Berlioz: La damnation de Faust

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WORKS: La damnation de Faust
PERFORMER: Thomas Moser, Susan Graham, José van Dam, Frédéric CatonOrchestra & Chorus of Lyon Opera/Kent Nagano
CATALOGUE NO: 0630-10692-2 DDD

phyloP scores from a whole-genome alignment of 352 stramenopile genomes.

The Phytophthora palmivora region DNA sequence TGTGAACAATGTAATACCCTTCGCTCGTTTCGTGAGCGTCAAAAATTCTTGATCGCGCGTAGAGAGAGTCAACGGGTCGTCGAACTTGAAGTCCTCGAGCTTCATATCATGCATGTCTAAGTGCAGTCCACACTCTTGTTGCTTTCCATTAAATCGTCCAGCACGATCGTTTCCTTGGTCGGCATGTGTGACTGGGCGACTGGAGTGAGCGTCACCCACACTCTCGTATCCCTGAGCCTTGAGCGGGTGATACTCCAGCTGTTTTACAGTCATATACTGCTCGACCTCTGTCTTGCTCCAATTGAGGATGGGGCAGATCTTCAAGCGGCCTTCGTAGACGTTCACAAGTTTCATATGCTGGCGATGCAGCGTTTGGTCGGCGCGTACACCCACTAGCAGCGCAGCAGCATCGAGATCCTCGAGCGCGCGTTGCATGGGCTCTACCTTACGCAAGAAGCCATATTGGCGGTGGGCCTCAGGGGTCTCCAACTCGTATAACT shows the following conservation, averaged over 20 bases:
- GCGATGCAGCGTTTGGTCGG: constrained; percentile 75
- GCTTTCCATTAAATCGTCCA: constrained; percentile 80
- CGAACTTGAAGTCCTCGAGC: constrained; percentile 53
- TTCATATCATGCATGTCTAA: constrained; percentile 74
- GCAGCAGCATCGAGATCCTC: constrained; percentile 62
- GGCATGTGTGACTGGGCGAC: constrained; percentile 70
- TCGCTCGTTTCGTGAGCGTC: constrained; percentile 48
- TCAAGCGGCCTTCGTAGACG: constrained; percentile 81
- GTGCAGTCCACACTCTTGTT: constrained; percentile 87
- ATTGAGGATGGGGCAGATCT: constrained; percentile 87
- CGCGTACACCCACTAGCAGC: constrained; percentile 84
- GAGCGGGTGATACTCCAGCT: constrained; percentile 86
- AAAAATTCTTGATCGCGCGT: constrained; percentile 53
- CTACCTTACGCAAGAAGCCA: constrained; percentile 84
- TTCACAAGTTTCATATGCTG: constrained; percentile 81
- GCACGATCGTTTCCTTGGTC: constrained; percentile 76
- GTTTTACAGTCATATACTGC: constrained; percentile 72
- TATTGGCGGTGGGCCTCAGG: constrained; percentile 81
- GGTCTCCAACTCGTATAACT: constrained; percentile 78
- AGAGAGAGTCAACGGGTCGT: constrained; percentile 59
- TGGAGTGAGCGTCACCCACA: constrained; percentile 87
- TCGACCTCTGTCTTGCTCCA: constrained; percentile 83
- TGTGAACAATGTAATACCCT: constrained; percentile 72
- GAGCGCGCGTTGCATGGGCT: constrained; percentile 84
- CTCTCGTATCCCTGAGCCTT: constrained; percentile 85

Early critics called Berlioz’s Faust a symphony, although it is nothing of the kind. Berlioz’s original subtitle ‘Concert Opera’ best expresses its genre, but the orchestra is required to play symphonic and operatic roles. The Lyon players preserve a distinctively French tone, particularly deeper wind and brass, and despite some cautious tempi from Nagano (rather unyieldingly maintained) it is the hero of this performance. Moser’s voice is not of especial beauty, but he sings with outstanding sensitivity and produces a rapt pianissimo in his third solo where many tenors let rip. Entering for the first time in Part 3, a good Marguerite has a chance to lift the performance: Graham does so, but then does not squeeze the utmost from the Romance. Van Dam is a weighty bass Méphistophélès, but he takes the higher alternatives with suavity. Unfortunately there is insufficient timbral contrast with Caton’s Brander; and while the chorus is generally excellent the students’ ‘Amen’ sounds depressingly sober. This Damnation, then, is splendidly dramatic in the grand operatic scenes, elsewhere a little under-characterised; it need not replace Barenboim and cannot replace Colin Davis, but is certainly worth having. And for once there is an audible boys’ chorus in heaven. Julian Rushton